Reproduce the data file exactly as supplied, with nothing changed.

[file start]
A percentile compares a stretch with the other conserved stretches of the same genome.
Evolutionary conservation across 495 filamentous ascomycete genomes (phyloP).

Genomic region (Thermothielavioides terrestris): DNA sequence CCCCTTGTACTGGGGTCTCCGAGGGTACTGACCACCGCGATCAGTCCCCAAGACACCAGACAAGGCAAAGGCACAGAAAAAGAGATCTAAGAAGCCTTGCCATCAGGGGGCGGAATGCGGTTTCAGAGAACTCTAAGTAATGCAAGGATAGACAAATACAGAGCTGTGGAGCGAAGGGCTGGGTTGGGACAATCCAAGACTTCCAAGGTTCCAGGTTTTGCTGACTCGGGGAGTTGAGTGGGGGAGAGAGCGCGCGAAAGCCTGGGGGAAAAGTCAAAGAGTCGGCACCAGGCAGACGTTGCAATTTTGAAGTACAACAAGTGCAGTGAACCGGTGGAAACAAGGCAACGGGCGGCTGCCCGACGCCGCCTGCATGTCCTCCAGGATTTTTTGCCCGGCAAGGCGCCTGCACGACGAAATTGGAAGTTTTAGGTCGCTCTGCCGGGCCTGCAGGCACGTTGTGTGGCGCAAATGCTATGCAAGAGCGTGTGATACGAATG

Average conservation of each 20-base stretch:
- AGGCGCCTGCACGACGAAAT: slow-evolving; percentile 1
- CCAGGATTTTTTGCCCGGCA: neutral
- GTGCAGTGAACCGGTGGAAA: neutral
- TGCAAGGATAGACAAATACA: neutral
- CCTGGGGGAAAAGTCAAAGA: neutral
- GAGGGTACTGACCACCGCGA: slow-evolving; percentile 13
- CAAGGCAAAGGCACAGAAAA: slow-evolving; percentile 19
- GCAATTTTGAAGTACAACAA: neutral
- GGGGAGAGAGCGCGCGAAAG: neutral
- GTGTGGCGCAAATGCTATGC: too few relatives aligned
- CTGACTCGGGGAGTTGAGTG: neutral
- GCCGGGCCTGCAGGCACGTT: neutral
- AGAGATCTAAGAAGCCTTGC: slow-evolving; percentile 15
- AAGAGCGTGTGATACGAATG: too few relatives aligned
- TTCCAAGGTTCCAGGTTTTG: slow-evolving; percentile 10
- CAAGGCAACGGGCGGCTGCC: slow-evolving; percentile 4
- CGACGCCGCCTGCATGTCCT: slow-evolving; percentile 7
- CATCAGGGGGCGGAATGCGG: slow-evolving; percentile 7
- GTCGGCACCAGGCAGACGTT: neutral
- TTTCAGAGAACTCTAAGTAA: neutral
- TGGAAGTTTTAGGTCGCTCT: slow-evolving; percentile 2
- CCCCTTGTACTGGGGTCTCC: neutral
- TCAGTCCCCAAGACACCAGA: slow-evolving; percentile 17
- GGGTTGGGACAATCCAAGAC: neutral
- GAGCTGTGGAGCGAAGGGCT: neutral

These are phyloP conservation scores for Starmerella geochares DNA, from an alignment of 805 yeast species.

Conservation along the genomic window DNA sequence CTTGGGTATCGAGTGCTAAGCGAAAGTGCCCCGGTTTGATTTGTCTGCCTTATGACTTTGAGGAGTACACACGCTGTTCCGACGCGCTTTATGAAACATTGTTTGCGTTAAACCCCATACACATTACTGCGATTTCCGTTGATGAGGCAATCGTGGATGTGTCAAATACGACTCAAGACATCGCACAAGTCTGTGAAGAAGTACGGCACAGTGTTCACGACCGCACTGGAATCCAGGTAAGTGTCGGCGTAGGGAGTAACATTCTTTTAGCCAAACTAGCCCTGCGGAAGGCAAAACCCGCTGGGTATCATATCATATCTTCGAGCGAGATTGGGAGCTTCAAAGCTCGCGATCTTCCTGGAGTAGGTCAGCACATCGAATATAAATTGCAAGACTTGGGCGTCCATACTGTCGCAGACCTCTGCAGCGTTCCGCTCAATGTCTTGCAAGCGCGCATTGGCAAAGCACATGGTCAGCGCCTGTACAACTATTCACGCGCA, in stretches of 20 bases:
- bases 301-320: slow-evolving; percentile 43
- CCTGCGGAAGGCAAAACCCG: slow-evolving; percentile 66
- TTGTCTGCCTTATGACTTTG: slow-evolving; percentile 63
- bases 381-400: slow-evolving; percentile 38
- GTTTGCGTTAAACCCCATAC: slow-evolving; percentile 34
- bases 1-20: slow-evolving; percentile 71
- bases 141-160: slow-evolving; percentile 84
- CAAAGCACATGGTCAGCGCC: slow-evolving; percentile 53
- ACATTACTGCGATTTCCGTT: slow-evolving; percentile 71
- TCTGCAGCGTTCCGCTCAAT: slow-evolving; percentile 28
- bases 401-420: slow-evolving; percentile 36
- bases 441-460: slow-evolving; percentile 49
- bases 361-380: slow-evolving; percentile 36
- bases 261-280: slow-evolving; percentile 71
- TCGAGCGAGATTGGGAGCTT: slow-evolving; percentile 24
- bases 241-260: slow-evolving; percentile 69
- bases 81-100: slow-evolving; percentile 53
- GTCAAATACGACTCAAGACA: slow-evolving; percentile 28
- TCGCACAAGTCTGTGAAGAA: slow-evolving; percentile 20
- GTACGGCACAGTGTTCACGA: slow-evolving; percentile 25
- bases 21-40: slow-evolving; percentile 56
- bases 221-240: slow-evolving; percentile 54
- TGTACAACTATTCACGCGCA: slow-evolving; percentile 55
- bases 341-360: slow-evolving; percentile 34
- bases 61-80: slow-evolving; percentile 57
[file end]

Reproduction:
A percentile compares a stretch with the other conserved stretches of the same genome.
Evolutionary conservation across 495 filamentous ascomycete genomes (phyloP).

Genomic region (Thermothielavioides terrestris): DNA sequence CCCCTTGTACTGGGGTCTCCGAGGGTACTGACCACCGCGATCAGTCCCCAAGACACCAGACAAGGCAAAGGCACAGAAAAAGAGATCTAAGAAGCCTTGCCATCAGGGGGCGGAATGCGGTTTCAGAGAACTCTAAGTAATGCAAGGATAGACAAATACAGAGCTGTGGAGCGAAGGGCTGGGTTGGGACAATCCAAGACTTCCAAGGTTCCAGGTTTTGCTGACTCGGGGAGTTGAGTGGGGGAGAGAGCGCGCGAAAGCCTGGGGGAAAAGTCAAAGAGTCGGCACCAGGCAGACGTTGCAATTTTGAAGTACAACAAGTGCAGTGAACCGGTGGAAACAAGGCAACGGGCGGCTGCCCGACGCCGCCTGCATGTCCTCCAGGATTTTTTGCCCGGCAAGGCGCCTGCACGACGAAATTGGAAGTTTTAGGTCGCTCTGCCGGGCCTGCAGGCACGTTGTGTGGCGCAAATGCTATGCAAGAGCGTGTGATACGAATG

Average conservation of each 20-base stretch:
- AGGCGCCTGCACGACGAAAT: slow-evolving; percentile 1
- CCAGGATTTTTTGCCCGGCA: neutral
- GTGCAGTGAACCGGTGGAAA: neutral
- TGCAAGGATAGACAAATACA: neutral
- CCTGGGGGAAAAGTCAAAGA: neutral
- GAGGGTACTGACCACCGCGA: slow-evolving; percentile 13
- CAAGGCAAAGGCACAGAAAA: slow-evolving; percentile 19
- GCAATTTTGAAGTACAACAA: neutral
- GGGGAGAGAGCGCGCGAAAG: neutral
- GTGTGGCGCAAATGCTATGC: too few relatives aligned
- CTGACTCGGGGAGTTGAGTG: neutral
- GCCGGGCCTGCAGGCACGTT: neutral
- AGAGATCTAAGAAGCCTTGC: slow-evolving; percentile 15
- AAGAGCGTGTGATACGAATG: too few relatives aligned
- TTCCAAGGTTCCAGGTTTTG: slow-evolving; percentile 10
- CAAGGCAACGGGCGGCTGCC: slow-evolving; percentile 4
- CGACGCCGCCTGCATGTCCT: slow-evolving; percentile 7
- CATCAGGGGGCGGAATGCGG: slow-evolving; percentile 7
- GTCGGCACCAGGCAGACGTT: neutral
- TTTCAGAGAACTCTAAGTAA: neutral
- TGGAAGTTTTAGGTCGCTCT: slow-evolving; percentile 2
- CCCCTTGTACTGGGGTCTCC: neutral
- TCAGTCCCCAAGACACCAGA: slow-evolving; percentile 17
- GGGTTGGGACAATCCAAGAC: neutral
- GAGCTGTGGAGCGAAGGGCT: neutral

These are phyloP conservation scores for Starmerella geochares DNA, from an alignment of 805 yeast species.

Conservation along the genomic window DNA sequence CTTGGGTATCGAGTGCTAAGCGAAAGTGCCCCGGTTTGATTTGTCTGCCTTATGACTTTGAGGAGTACACACGCTGTTCCGACGCGCTTTATGAAACATTGTTTGCGTTAAACCCCATACACATTACTGCGATTTCCGTTGATGAGGCAATCGTGGATGTGTCAAATACGACTCAAGACATCGCACAAGTCTGTGAAGAAGTACGGCACAGTGTTCACGACCGCACTGGAATCCAGGTAAGTGTCGGCGTAGGGAGTAACATTCTTTTAGCCAAACTAGCCCTGCGGAAGGCAAAACCCGCTGGGTATCATATCATATCTTCGAGCGAGATTGGGAGCTTCAAAGCTCGCGATCTTCCTGGAGTAGGTCAGCACATCGAATATAAATTGCAAGACTTGGGCGTCCATACTGTCGCAGACCTCTGCAGCGTTCCGCTCAATGTCTTGCAAGCGCGCATTGGCAAAGCACATGGTCAGCGCCTGTACAACTATTCACGCGCA, in stretches of 20 bases:
- bases 301-320: slow-evolving; percentile 43
- CCTGCGGAAGGCAAAACCCG: slow-evolving; percentile 66
- TTGTCTGCCTTATGACTTTG: slow-evolving; percentile 63
- bases 381-400: slow-evolving; percentile 38
- GTTTGCGTTAAACCCCATAC: slow-evolving; percentile 34
- bases 1-20: slow-evolving; percentile 71
- bases 141-160: slow-evolving; percentile 84
- CAAAGCACATGGTCAGCGCC: slow-evolving; percentile 53
- ACATTACTGCGATTTCCGTT: slow-evolving; percentile 71
- TCTGCAGCGTTCCGCTCAAT: slow-evolving; percentile 28
- bases 401-420: slow-evolving; percentile 36
- bases 441-460: slow-evolving; percentile 49
- bases 361-380: slow-evolving; percentile 36
- bases 261-280: slow-evolving; percentile 71
- TCGAGCGAGATTGGGAGCTT: slow-evolving; percentile 24
- bases 241-260: slow-evolving; percentile 69
- bases 81-100: slow-evolving; percentile 53
- GTCAAATACGACTCAAGACA: slow-evolving; percentile 28
- TCGCACAAGTCTGTGAAGAA: slow-evolving; percentile 20
- GTACGGCACAGTGTTCACGA: slow-evolving; percentile 25
- bases 21-40: slow-evolving; percentile 56
- bases 221-240: slow-evolving; percentile 54
- TGTACAACTATTCACGCGCA: slow-evolving; percentile 55
- bases 341-360: slow-evolving; percentile 34
- bases 61-80: slow-evolving; percentile 57